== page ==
3-D printanje.jpg
Photograph: Photo by Amy Buser, used under CC BY-SA

One-off eyeglasses, made using 3-D printing, are about to take off as a trend, thanks to smart technology that matches them to a wearer's face to give the most flattering appearance.

German 3-D printing company Framelapp presented a scanner at the recent Opti trade fair in Munich that can scan a person’s head and send the data to a printer. Based on the nose shape, distance between the eyes and other facial features, it makes the ideal spectacles.

After the initial scepticism, there are many opticians across Germany offering customers the option of 3-D printed glasses.

"3-D printing is going to revolutionize the industry sooner or later," thinks Hendrik Wieburg from Framelapp, which makes several thousand 3-D printed spectacles a year on behalf of opticians.

That’s still a small number compared to the entire German market but the big spectacle makers are watching developments very closely.

"3-D printing is no longer treated as something exotic. It’s going to establish itself in the market," says Ingo Ruetten from Germany’s association of opticians, the ZVA. It costs more, but the advantage is that the 3-D spectacles are custom-made to match the face.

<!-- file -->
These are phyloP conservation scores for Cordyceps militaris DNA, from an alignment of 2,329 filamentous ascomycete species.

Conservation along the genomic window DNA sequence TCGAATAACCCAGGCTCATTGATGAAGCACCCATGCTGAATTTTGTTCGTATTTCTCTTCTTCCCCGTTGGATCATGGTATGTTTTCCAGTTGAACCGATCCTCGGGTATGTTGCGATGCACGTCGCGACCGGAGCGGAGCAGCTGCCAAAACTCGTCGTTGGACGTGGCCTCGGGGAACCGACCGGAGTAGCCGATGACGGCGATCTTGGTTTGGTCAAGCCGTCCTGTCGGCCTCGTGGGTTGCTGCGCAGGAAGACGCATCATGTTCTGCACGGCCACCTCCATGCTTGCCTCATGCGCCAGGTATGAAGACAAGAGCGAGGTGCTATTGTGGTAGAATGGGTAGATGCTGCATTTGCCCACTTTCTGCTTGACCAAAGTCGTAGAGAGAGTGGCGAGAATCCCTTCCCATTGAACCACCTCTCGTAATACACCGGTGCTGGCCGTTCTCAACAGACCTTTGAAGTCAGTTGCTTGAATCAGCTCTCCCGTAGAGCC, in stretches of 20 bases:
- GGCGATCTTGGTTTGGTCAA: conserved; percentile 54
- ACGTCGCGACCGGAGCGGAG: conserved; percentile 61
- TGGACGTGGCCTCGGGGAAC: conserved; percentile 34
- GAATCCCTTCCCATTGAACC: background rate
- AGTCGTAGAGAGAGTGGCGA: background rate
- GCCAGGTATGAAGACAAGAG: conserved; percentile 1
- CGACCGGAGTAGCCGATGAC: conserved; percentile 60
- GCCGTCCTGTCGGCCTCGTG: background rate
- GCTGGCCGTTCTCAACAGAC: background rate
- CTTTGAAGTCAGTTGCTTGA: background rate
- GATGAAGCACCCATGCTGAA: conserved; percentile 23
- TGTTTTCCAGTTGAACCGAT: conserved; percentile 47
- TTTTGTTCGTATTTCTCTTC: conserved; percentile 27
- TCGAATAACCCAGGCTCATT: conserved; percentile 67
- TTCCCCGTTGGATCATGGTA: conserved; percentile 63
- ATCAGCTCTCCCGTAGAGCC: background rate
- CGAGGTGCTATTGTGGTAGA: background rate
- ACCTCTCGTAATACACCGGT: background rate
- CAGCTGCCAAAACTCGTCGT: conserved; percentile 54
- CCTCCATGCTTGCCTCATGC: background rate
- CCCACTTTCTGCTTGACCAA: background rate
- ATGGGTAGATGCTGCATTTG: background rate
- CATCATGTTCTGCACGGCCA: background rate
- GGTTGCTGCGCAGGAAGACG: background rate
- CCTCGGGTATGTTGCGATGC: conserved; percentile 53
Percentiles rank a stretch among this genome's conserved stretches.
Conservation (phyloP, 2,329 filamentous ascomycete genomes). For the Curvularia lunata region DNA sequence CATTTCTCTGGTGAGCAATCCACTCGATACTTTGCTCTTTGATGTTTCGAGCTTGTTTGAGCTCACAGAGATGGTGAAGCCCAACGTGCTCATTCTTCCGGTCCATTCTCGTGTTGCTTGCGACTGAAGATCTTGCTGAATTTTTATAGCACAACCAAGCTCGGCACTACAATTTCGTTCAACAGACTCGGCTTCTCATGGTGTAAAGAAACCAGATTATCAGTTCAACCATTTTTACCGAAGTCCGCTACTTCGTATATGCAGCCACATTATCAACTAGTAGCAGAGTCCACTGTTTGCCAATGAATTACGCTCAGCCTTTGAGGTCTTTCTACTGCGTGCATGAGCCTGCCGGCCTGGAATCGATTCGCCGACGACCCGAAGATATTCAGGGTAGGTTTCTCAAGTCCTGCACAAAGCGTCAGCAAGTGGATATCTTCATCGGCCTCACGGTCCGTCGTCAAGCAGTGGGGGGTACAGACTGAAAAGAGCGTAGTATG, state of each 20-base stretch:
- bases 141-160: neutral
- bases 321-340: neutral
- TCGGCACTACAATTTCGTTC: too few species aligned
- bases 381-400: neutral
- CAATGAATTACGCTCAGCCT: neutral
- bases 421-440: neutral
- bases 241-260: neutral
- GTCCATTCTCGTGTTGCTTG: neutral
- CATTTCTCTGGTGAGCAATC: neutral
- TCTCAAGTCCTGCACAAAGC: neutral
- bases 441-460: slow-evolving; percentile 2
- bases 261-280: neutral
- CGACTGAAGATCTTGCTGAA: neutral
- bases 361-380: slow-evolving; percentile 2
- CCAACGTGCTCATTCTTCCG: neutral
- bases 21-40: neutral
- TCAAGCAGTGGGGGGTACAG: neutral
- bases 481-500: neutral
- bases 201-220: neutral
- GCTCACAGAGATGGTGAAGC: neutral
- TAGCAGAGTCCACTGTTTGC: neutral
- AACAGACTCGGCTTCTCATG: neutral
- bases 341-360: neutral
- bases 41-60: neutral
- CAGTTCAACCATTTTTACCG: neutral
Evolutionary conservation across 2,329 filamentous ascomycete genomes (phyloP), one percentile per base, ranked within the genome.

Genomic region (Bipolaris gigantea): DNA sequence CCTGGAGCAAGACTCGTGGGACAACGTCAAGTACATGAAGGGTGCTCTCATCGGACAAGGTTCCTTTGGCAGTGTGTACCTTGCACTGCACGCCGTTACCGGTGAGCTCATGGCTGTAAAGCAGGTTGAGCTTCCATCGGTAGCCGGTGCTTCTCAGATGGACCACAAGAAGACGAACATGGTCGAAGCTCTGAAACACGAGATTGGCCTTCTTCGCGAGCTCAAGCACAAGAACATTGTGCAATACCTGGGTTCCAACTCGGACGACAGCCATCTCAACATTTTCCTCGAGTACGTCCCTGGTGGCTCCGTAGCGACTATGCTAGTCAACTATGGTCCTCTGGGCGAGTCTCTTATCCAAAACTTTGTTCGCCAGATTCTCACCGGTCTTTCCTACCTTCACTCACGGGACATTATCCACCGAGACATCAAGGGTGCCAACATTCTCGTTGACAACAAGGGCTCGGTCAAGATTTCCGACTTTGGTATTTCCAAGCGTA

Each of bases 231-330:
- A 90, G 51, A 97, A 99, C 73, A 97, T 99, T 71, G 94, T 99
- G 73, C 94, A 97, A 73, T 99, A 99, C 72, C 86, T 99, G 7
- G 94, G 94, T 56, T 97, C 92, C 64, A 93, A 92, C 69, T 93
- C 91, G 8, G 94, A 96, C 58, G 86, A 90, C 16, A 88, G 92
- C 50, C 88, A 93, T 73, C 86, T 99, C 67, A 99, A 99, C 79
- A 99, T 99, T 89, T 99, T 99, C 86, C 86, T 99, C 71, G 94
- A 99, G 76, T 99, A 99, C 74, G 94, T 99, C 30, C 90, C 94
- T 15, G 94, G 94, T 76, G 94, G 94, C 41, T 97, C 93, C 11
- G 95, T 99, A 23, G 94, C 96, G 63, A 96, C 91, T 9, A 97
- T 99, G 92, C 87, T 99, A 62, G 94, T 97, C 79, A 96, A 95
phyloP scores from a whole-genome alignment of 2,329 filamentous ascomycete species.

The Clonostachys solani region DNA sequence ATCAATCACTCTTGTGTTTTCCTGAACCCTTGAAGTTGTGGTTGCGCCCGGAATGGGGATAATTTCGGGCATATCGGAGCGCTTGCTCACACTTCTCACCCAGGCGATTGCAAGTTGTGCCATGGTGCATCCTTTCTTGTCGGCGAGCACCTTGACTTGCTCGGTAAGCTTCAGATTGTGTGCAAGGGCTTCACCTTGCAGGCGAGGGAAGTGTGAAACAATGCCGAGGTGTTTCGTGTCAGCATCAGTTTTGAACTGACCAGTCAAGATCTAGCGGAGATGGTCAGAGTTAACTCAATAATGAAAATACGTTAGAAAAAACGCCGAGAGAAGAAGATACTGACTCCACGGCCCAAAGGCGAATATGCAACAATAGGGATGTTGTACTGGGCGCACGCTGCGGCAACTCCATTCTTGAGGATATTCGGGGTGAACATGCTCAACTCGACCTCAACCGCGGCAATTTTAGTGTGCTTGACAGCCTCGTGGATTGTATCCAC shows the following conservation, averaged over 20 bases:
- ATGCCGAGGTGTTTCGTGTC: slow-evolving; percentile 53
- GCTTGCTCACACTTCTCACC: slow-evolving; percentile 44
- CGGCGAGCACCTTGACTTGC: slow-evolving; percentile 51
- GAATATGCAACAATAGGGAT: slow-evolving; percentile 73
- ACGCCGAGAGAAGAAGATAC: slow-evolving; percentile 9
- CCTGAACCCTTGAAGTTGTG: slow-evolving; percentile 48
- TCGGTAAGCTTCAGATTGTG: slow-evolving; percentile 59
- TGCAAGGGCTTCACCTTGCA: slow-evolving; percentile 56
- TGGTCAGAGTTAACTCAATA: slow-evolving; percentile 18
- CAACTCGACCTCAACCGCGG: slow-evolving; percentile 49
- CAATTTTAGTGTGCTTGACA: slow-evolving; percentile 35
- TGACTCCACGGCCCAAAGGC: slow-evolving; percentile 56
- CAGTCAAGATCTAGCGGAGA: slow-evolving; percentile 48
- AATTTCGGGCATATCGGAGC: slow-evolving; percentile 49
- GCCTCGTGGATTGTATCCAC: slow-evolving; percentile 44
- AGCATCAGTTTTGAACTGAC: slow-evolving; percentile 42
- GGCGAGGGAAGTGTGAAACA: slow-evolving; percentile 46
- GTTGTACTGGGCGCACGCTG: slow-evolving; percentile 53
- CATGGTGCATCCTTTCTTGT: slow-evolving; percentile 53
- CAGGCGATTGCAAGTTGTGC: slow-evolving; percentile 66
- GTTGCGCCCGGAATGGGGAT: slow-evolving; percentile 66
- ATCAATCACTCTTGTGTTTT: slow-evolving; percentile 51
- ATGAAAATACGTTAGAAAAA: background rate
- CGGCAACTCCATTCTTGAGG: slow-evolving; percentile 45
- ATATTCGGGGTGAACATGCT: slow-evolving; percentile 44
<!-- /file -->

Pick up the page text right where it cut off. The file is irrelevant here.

Despite the optimism, some of Germany's biggest providers want to see how the smaller operators succeed before piling on board.

At online spectacle shop Mister Spex, management believes the technology has huge potential.

"We don’t have any glasses made using a 3-D printer yet, but we regularly review the technology," says Mister Spex founder, Dirk Graber.

Germany’s biggest high-street optician chain Fielmann, which sells stock frames in massive numbers, also sees big potential.

"We are watching developments," says Stefan Thies from Fielmann. 3-D printing technology would be a practicable way to supply Fielmann's designer glasses and prototypes, according to Thiess.

One down-side to 3-D printed spectacles is the price: a pair can cost the equivalent of 300 dollars retail to buy.

For a high-street optician, operating a scanner and a printer would be a service to offer to customers that online providers cannot match.

Last year about 650 000 spectacles were bought online in Germany according to the country’s optometrists’ association – that was about 33 per cent more than in 2013.

Nevertheless, Germany’s opticians will still have plenty of customers in future. About 40 million Germans wear corrective lenses.

More young Germans are also wearing spectacles than before. Nobody knows if smartphones are having a negative impact on eyesight. But staring at some kind of screen for large parts of the day cannot be easy on the eyes.

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